12th Feb 2014
All estate planning documents have one group of people who the estate owner has in mind: the beneficiaries. These are people who he or she would be happy to have their assets transferred to in the event of their death. Many people think that after having executed an estate planning document, they can keep the document under lock and key until it is needed. As an Orange County estate planning lawyer I know this would be the greatest estate planning mistake.
Tompkins stresses that estate owners must periodically review their documents because either their personal and / or financial circumstances change or something happens to one of their designated beneficiaries. If he does not review or update his beneficiary designations, then his last or most current intended beneficiaries will probably be holding an empty bag, instead of a piece of the estate. And people he doesn’t care for anymore may get the lion’s share of the estate. Here are several scenarios in which not updating the beneficiary designation will result in an unintentional transfer of assets.
Scenario: Estate owner remarries and has children with the new spouse
When an estate owner passes away without updating his estate planning papers to include a new spouse and/or new children, the ones who will get an inheritance would be the first spouse and only the children by that spouse (if they were the ones named in the document). Members of his new family will not receive anything.
Solution: The estate owner should have updated their Will or Trust to include the new spouse and/or new children as beneficiaries. An estate owner should still update their document even if they do not remarry. If they divorced the first spouse, hey may want to remove them as a beneficiary.
The bottom line here is divorce, annulment, separation, widowhood; remarriage and birth of new children are significant changes in one’s personal circumstances which should prompt an estate owner to update their documents.
Scenario: A primary beneficiary passes away before the estate owner.
If the estate owner did not indicate a replacement for their primary beneficiary, say, a spouse, the asset intended for the primary beneficiary will go into probate. It will also go into intestacy since there is no beneficiary explicitly designated to inherit that asset.
Solution: In preparing their Will or Trust, the estate owner should indicate a Secondary and even Tertiary beneficiaries. The Secondary Beneficiary will be the one to inherit the asset should the Primary Beneficiary pass away ahead of the estate owner. Likewise the Tertiary Beneficiary will be the heir if the Secondary Beneficiary passes away.
Scenario: A financial institutions changes ownerships either through merger or acquisition.
Note that this does not involve your estate planning documents. Nevertheless it can impact your beneficiaries. The new institution may drop or nullify the beneficiary designations of an account, especially if its an old account.
Solution: When this happens, contact the new financial institutions and have the beneficiary designations updated. When it comes to your financial institutions, insurance companies, mutual fund companies and similar institutions, an opportune time to review your beneficiaries is in February. This is after you have received your 1099 tax forms from the financial institutions where you have your assets placed. These forms generally include the contact details for the pertinent financial institutions. It would be prudent for clients of these institutions to contact them and apprise them of any updates in their beneficiary designations.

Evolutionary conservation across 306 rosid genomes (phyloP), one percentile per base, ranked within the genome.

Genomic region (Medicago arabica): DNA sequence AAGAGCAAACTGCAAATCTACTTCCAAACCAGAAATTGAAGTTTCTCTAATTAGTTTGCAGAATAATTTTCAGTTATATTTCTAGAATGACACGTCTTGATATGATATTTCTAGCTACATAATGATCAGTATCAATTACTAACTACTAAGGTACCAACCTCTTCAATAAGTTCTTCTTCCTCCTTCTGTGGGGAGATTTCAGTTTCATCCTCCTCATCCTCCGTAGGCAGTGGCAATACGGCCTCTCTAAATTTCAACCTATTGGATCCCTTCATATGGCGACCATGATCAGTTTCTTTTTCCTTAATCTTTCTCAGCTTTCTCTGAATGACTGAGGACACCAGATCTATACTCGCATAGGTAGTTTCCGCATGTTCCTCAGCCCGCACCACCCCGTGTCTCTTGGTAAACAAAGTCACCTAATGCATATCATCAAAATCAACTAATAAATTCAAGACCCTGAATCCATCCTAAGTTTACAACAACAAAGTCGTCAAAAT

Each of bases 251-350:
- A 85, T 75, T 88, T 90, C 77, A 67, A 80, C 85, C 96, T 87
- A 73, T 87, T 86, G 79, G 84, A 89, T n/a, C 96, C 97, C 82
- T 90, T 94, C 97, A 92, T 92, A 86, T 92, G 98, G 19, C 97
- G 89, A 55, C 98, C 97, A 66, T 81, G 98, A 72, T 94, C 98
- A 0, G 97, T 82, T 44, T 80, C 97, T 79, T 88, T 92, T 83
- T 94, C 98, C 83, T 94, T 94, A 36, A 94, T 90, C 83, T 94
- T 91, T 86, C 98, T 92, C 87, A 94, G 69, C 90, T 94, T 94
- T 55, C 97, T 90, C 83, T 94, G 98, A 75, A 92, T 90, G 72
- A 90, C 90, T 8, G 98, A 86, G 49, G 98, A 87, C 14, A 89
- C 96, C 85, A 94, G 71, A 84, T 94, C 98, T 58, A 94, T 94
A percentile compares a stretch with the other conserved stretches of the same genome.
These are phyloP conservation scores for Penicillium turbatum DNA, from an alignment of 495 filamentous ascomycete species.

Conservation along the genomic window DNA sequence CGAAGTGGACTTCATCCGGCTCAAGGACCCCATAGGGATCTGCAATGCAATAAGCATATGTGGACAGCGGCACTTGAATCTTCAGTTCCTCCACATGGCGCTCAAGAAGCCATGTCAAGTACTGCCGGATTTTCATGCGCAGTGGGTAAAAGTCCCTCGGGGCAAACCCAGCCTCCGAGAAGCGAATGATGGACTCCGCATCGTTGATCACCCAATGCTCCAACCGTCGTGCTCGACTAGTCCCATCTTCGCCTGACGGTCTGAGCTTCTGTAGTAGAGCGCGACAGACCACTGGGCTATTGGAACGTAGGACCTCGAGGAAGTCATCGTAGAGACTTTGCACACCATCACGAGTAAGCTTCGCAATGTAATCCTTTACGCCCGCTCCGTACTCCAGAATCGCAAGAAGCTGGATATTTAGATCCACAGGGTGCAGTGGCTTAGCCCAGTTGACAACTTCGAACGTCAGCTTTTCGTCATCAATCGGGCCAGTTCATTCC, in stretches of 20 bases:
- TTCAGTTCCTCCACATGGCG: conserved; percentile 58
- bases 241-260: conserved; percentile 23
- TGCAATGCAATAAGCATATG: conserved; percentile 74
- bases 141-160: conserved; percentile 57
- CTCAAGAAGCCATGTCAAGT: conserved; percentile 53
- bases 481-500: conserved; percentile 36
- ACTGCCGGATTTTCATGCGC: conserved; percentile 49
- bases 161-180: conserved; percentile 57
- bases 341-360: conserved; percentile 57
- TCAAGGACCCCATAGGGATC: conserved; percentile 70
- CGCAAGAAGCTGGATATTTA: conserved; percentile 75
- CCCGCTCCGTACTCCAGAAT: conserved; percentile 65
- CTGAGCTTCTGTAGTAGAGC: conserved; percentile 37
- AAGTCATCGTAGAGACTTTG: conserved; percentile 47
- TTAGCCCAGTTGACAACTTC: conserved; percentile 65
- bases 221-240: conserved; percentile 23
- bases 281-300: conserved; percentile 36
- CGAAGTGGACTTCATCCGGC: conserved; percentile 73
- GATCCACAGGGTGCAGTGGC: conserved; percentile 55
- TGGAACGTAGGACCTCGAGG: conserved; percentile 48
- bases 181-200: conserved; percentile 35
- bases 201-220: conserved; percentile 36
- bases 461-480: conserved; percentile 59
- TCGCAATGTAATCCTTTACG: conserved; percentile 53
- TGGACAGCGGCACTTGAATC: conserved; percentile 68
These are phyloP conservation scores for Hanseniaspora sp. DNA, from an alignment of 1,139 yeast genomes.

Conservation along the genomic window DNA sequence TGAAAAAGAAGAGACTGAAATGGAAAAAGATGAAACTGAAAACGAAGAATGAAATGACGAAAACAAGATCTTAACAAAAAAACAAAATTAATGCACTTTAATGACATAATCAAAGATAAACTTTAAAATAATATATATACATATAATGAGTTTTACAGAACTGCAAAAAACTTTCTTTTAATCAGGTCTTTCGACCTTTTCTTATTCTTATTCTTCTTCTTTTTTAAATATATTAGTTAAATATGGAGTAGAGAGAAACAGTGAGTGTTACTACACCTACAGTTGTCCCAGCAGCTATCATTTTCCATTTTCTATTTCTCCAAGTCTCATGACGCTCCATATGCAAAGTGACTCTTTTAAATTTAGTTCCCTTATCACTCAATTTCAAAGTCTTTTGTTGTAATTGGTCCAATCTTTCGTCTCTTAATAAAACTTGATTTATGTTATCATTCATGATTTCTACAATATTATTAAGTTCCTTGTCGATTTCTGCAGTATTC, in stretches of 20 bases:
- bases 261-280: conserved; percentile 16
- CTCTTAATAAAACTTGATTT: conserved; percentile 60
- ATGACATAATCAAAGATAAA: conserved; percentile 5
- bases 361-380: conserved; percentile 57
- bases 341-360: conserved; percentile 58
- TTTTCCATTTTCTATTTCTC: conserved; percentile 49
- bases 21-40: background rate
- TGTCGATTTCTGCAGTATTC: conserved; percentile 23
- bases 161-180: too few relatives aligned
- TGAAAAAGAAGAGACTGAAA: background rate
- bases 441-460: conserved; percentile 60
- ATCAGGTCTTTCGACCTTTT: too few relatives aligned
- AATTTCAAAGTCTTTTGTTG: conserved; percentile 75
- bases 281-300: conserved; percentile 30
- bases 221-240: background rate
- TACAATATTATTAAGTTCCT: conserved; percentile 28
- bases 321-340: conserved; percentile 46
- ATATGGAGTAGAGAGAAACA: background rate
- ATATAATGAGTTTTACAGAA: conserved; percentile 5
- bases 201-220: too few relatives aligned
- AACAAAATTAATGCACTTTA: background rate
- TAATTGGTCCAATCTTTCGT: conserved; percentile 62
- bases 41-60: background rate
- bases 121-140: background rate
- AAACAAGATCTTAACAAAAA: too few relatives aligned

Scenario: Moving to a new company and transferring a retirement plan.
When you transfer retirement accounts from your previous company’s retirement plan into your current company or into an IRA, your beneficiaries lose any claim to the new accounts. In other words, the beneficiary designations are not automatically transferred to the new accounts.
Solution: Contact your new company or the IRA and inform them about your designated beneficiaries. It is also prudent to name beneficiaries in your IRA account because this will become a tax-saving move that will benefit your beneficiaries.
Scenario: Designate a minor child or grandchild as beneficiary
If the child is still a minor when you pass away, the court will appoint a conservator of your assets until the child becomes of legal age. This does not ensure that he or she will inherit your assets
Solution: If you want your child to be the heir to your assets, you should instead create a trust for his or her benefit. You can then use the trust – not the child – as the beneficiary. In this way, you control the conditions under which your intended minor heir has access to your estate.
Scenario: A beneficiary becomes physically or mentally incapacitated.
Without updating your estate planning papers, your beneficiary’s eligibility for Social Security’s Supplemental Security Income (SSI) benefits will be jeopardized.
Solution: Set up a Special Needs Trust for the benefit of the disabled person and designate the trust as the beneficiary on your accounts.
As the scenarios above illustrate, a person’s personal financial circumstances can easily change. All of these scenarios mentioned are reasons for you to review and update your estate planning documents, particularly your beneficiary designations. As an Orange County estate planning lawyer, I always advise my clients to review their beneficiary designations periodically. This guarantees that your assets will be transferred to the people you truly care for.